Every year about 200 representatives from the Swedish security industry meet to discuss security cameras. This year’s conference was particularly interesting. The Swedish government has appointed a commission to investigate possible changes in existing laws to make it easier to get permission to use surveillance cameras in public spaces, schools and workplaces.
These cameras are usually called surveillance or security cameras. However the security industry do not like the connotation of these words. Instead, they have begun to speak of “Trygghetskameror” which is difficult to translate accurately, but might be called “comforting cameras”. The organisers want to give the impression that surveillance cameras make us safer.
If you believe that, shouldn’t you welcome the added security it would mean to have a few extra cameras filming the participants at the conference? Therefore, DFRI was there with our own cameras to help out. To our (not so great) surprise, the participants did not feel at all comforted by the fact that we filmed them. These camera friends, as they call themselves, did not want to be the target of surveillance any more than anybody else. We were asked to leave the site so we continued our filming outside as the participants arrived at the conference.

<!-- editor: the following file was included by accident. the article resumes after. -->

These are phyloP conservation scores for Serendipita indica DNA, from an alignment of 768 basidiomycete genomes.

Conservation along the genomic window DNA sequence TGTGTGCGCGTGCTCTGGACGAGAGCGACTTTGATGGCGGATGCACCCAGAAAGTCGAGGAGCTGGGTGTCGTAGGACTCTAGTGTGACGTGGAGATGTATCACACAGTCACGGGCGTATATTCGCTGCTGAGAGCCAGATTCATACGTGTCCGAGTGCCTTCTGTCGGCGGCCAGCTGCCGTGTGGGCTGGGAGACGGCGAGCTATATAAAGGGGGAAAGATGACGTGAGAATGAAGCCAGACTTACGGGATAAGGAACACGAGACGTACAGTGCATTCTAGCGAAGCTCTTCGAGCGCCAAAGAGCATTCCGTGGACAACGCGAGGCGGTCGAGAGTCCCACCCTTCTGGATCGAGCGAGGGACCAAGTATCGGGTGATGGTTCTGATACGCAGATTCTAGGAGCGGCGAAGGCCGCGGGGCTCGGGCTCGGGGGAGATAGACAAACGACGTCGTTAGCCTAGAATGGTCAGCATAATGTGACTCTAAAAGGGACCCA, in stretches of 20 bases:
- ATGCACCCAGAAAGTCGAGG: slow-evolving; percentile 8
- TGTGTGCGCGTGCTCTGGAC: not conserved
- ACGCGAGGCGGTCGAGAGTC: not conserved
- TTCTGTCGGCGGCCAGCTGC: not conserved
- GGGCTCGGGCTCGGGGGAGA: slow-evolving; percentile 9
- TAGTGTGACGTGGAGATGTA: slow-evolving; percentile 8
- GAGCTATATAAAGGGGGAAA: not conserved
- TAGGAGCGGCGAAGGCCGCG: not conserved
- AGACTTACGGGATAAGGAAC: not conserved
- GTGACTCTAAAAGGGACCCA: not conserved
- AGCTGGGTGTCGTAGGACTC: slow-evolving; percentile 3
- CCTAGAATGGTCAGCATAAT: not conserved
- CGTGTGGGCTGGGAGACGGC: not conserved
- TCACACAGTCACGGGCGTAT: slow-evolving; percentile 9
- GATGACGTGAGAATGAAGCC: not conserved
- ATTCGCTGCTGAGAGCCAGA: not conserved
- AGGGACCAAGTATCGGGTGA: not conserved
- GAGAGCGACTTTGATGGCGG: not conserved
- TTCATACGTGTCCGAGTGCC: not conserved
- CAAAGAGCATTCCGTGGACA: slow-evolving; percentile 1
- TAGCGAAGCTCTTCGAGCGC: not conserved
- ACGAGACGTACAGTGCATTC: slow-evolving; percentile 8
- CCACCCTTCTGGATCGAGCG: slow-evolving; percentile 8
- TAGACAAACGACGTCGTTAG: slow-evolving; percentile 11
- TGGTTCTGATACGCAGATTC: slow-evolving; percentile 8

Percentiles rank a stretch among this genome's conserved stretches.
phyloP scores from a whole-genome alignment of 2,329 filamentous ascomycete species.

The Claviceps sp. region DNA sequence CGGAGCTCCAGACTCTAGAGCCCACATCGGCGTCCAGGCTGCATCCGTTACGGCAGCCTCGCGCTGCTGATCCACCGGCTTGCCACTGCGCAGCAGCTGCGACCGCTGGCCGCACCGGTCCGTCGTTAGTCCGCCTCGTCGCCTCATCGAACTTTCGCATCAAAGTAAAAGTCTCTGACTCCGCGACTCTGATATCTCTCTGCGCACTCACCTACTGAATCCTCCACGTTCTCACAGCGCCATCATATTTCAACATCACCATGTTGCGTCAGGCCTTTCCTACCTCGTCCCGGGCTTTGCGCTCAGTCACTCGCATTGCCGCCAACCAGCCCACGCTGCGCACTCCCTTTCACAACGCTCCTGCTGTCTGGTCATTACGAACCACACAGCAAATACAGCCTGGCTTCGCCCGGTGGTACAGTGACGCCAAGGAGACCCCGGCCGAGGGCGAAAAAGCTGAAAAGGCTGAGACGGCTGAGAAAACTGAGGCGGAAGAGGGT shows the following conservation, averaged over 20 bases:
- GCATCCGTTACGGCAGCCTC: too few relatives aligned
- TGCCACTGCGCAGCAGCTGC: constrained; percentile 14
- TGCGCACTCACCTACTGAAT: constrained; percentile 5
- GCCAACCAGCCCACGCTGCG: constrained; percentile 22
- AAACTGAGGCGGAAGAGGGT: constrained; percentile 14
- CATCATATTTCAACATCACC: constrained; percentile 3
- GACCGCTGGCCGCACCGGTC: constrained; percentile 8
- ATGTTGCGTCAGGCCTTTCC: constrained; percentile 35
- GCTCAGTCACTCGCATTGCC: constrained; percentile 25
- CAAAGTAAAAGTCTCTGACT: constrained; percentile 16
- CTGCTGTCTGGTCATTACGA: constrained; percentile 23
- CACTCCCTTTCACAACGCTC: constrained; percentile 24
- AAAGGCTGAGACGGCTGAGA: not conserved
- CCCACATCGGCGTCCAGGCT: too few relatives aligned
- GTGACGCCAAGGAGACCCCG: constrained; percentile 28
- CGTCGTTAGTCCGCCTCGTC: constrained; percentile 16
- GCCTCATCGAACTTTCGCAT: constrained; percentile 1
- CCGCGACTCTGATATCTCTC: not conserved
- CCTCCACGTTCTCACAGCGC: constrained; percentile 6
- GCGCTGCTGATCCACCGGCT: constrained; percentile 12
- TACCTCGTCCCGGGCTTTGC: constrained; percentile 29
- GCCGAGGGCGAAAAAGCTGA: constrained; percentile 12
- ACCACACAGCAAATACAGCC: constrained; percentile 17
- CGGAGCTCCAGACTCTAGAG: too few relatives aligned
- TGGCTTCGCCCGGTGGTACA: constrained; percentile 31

Various studies have been conducted on the effectiveness of surveillance cameras in Stockholm, Oslo, London and many other cities. The results are consistent and show that the cameras have no more than a marginal effect. We have recently seen several examples of terrorists not being deterred by security cameras. The same applies to violent offenders. Drunk and emotional people commit almost all violent crimes in public places. They do not give surveillance a thought when emotions take over. Limiting alcohol use has proven far more effective to curb violence than mass surveillance of all honest citizens peacefully moving around in the city.
Protests against increased surveillance (in Swedish) (14.04.2016)
DFRI thrown out of conference on “Comforting Cameras” (in Swedish) (13.03.2016)
Surveillance cameras provide no security (in Swedish) (11.04.2016)
(Contribution by Peter Michanek, DFRI)